New York City-based chain Lil’ Sweet Chick was forced to close indoor dining across all five locations in NYC and Los Angeles – which happened to be the most heavily-restricted parts of the country – when the pandemic hit in March. The brand, seeing the increase in off-premise dining and the lack of cash flow over the past year, decided to make a major business change: moving to limited service.
We’ve seen indies shift to a limited-service model more and more during the pandemic as they say dine-in has become almost impossible to finance with capacity limits in more expensive markets.
Lil’ Sweet Chick (formerly Sweet Chick) owner John Seymour made the conscious choice to convert his five units to a fast-casual format as the after-effects of the shutdown began to show in employee safety, finances and growth.
Sweet Chick originally opened in 2013 and became known for its chicken and waffles, eventually expanding to five locations, four in the New York City area and one in Los Angeles — two markets that have had some of the more restrictive COVID-19 regulations for restaurants.
But in addition to being an already-established brand in each of its neighborhoods, Lil’ Sweet Chick had a pandemic advantage: fried chicken.
Fried chicken has been the “it” ingredient for a while now, beginning with the Chicken Sandwich Wars in 2019, and lead to the rise in fried chicken virtual brands during the pandemic.
“I feel as if we own a piece of that chicken space,” Seymour said. “[The chicken market] is a multi-billion-dollar market and tons of people are throwing money at it. You have ghost kitchens and virtual brands so there’s more competition but I’m not worried.”
A benefit to this new model is that it makes expansion cheaper and easier.
“This system is stronger operationally and will help us scale quicker,” said Seymour.
Each unit cost roughly $10,000 to change to the limited-service format, including a new logo, branding, menus and indoor flow. But, ultimately, the day-to-day costs are less.
After Seymour realized not all his employees felt safe returning to once given the option, he found a way to work with the employees he did have. That also meant saving money when funds were tight. Without waiters, each unit has been able to operate with just two employees.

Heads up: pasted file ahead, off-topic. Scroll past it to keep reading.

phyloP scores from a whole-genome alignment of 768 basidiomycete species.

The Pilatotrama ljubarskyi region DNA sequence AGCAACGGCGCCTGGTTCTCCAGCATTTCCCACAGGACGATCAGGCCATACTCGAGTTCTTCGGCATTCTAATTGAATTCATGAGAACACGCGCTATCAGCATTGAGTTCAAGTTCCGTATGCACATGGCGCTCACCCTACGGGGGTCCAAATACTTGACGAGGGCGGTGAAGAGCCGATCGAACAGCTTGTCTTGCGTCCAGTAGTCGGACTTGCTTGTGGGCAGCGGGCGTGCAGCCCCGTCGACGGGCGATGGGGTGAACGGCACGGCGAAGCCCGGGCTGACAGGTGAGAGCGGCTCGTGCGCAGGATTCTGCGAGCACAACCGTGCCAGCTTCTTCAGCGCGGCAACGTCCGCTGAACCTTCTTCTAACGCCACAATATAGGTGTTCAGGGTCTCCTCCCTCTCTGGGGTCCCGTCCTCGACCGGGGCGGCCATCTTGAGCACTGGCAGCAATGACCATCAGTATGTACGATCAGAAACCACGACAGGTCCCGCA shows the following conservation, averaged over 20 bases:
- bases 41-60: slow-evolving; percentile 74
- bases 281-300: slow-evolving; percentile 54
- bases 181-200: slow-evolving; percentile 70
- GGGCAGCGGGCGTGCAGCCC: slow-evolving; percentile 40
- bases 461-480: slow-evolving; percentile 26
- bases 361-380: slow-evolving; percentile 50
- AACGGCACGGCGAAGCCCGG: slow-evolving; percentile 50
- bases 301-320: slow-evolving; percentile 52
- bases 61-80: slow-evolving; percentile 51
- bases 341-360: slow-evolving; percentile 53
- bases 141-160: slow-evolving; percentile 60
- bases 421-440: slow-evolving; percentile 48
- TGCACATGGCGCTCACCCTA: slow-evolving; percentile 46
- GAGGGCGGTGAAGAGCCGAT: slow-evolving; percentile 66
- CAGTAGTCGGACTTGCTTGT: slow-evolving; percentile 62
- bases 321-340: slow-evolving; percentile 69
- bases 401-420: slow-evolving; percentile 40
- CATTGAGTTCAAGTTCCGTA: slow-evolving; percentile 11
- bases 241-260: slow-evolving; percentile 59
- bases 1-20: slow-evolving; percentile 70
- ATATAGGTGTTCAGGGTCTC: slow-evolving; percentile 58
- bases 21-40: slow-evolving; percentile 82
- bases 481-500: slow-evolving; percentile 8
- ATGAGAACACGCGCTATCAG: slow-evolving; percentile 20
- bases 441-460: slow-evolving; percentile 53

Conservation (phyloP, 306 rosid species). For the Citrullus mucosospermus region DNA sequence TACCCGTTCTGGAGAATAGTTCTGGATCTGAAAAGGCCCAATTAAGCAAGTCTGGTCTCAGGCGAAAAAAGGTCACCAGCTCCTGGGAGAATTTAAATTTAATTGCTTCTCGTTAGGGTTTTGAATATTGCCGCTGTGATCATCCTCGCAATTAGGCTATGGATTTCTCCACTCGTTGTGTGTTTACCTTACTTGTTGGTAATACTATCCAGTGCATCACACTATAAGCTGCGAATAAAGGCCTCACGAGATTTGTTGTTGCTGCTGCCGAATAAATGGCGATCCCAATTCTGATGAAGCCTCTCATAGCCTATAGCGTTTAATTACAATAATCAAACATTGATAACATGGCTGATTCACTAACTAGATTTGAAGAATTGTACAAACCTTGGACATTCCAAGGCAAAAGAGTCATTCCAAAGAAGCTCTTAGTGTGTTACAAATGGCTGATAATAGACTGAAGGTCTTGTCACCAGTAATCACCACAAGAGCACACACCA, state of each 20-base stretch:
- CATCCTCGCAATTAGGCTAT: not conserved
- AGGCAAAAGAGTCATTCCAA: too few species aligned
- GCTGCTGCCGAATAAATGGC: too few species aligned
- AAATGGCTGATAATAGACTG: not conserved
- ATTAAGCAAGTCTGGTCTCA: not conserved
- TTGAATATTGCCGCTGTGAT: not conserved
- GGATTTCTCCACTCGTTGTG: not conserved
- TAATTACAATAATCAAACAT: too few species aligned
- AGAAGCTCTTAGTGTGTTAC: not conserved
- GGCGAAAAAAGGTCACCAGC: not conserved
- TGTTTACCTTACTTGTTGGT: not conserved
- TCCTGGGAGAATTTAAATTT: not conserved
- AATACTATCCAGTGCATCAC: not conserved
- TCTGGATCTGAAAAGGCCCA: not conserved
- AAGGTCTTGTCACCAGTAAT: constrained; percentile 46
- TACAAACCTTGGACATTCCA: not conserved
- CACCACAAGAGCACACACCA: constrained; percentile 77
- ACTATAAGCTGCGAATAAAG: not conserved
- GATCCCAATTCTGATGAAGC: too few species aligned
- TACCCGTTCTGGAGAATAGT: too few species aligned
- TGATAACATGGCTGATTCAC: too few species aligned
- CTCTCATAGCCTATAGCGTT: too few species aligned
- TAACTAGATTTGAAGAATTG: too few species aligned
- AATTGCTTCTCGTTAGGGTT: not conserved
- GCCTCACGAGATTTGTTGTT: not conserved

“The hospitality is different [at a limited-service restaurant] when you’re ordering from a counter versus coming to the table. The time in the restaurant is very short and you have to figure out additional things to enhance your hospitality style that works for the customer,” Seymour said.
Seymour had previously tested out the Lil’ Sweet Chick model at both Citi Field (where the New York Mets play) and Dodgers Stadium (where the Los Angeles Dodgers play) pre-COVID. He said that having this experience for several years helped ease the transition and taught how to give hospitality in shorter interaction times.
“We were always known for being an experiential restaurant, doing block parties, having private events, surprise events, music shows,” Seymour said. “It will be difficult to transition but I think we’ve done a great job.”
And the menu fits with that ethos, providing all-day eats and handhelds for on-the-go eating.
Self-described as “new American comfort,” Lil’ Sweet Chick introduced an all-day menu, a first for the brand. The breakfast menu has, of course, chicken and Belgian waffles, along with a variety of chicken and biscuit options. The lunch and dinner menu remains similar to the original, with chicken sandwiches and chicken and waffles as well as the classics from the former casual-dining spot: Lil’ shrimp and grits and a bucket of fried chicken.
“I have big plans for the brand this year and am considering franchising nationally, as long as I can attract the right partners who share our vision,” Seymour said.
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